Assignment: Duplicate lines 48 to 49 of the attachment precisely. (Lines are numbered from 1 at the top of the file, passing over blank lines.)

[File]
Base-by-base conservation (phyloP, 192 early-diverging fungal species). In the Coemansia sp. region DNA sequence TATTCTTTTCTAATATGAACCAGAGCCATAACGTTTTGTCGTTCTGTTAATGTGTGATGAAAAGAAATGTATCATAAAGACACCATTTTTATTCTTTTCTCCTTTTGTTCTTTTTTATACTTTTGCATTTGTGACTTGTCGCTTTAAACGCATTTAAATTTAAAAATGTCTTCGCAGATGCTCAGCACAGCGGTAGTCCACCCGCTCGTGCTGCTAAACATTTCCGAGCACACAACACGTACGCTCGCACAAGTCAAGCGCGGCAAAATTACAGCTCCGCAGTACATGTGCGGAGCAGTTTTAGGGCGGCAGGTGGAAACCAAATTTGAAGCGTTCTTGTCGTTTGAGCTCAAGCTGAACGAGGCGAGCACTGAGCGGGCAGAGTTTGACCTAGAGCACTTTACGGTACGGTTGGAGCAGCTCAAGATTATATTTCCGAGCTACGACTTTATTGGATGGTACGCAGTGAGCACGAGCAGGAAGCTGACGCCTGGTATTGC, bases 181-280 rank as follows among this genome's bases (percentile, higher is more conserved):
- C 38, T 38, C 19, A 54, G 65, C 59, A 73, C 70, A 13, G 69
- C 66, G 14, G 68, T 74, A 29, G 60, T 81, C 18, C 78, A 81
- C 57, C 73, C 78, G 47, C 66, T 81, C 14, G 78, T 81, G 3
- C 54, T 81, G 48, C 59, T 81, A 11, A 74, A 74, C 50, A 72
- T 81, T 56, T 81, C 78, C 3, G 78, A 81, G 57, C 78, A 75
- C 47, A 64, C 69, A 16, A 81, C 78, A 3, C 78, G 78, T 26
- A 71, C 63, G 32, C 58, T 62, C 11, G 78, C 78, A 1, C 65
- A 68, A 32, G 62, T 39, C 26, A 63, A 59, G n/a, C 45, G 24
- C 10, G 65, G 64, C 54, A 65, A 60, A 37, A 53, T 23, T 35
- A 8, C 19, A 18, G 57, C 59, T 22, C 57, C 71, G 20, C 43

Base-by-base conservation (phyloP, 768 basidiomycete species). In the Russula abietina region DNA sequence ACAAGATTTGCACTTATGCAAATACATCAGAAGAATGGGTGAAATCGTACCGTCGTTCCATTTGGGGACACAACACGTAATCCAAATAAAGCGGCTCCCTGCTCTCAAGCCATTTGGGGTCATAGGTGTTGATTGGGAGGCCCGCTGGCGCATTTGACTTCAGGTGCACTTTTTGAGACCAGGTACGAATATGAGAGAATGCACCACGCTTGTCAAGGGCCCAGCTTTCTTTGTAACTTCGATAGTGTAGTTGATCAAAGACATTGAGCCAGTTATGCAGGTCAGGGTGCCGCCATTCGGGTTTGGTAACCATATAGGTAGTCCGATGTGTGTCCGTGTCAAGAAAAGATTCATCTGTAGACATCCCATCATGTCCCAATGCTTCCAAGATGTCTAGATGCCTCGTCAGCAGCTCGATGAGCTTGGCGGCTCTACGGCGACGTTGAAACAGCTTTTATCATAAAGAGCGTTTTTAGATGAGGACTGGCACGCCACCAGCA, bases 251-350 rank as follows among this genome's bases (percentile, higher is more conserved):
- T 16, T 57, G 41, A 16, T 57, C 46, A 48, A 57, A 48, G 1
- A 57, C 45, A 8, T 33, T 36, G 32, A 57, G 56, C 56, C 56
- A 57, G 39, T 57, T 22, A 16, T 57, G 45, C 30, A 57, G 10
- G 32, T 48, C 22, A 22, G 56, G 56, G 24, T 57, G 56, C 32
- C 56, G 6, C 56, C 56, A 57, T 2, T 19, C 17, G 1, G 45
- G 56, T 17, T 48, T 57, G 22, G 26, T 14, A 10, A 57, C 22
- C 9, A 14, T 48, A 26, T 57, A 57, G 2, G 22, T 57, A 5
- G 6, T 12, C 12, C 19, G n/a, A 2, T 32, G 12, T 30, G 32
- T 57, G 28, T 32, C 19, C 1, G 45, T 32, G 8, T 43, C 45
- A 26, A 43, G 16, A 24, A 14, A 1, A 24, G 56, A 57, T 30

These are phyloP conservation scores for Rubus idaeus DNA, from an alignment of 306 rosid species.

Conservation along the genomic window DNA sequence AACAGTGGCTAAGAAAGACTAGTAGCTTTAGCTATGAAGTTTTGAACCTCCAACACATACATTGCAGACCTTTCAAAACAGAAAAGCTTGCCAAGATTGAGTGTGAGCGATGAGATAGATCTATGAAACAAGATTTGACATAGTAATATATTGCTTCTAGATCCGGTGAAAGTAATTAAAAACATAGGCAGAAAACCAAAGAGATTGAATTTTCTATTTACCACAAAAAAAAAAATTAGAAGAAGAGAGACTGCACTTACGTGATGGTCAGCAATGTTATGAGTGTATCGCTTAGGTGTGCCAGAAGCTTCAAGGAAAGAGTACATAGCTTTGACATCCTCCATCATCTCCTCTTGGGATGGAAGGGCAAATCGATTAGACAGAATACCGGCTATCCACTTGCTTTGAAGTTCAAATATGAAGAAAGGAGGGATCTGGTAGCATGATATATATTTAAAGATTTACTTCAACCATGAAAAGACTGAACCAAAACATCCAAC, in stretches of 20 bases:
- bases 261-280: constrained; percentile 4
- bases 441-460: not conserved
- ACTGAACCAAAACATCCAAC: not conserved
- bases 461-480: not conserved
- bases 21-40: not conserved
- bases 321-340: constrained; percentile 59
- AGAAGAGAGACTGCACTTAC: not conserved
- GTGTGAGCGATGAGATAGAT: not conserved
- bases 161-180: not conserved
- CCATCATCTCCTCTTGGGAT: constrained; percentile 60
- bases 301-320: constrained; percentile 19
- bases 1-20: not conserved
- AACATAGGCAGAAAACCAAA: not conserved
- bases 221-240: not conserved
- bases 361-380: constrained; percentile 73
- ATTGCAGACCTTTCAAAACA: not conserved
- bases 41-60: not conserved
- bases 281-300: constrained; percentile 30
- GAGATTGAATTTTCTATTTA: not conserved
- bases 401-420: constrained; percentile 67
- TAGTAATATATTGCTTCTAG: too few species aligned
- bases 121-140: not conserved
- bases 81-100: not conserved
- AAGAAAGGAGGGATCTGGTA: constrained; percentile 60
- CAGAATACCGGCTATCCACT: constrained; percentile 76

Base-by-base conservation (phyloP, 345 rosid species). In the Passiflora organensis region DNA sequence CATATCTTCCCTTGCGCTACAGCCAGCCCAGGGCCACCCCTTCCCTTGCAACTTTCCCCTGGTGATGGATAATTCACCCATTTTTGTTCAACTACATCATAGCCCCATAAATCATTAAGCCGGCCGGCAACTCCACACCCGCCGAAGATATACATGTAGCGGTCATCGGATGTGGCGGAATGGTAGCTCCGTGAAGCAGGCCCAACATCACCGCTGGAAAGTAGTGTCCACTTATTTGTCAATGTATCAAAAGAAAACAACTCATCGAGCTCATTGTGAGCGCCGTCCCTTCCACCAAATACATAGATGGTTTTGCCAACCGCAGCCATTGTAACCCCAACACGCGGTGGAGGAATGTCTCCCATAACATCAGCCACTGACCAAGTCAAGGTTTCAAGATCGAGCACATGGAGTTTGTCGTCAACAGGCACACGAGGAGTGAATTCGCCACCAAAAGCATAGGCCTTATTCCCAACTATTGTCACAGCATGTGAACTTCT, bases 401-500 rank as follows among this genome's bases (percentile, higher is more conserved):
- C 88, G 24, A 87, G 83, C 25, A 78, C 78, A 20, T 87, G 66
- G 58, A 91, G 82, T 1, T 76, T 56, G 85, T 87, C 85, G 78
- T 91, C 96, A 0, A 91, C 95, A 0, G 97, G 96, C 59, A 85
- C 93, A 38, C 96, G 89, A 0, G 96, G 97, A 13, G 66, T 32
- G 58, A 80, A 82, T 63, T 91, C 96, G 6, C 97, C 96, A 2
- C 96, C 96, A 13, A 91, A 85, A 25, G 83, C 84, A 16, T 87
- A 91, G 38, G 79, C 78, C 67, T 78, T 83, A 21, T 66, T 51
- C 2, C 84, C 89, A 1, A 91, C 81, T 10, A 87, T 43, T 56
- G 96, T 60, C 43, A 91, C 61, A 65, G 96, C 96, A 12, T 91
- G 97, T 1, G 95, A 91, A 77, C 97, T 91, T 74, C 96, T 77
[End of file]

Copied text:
- AAGAAAGGAGGGATCTGGTA: constrained; percentile 60
- CAGAATACCGGCTATCCACT: constrained; percentile 76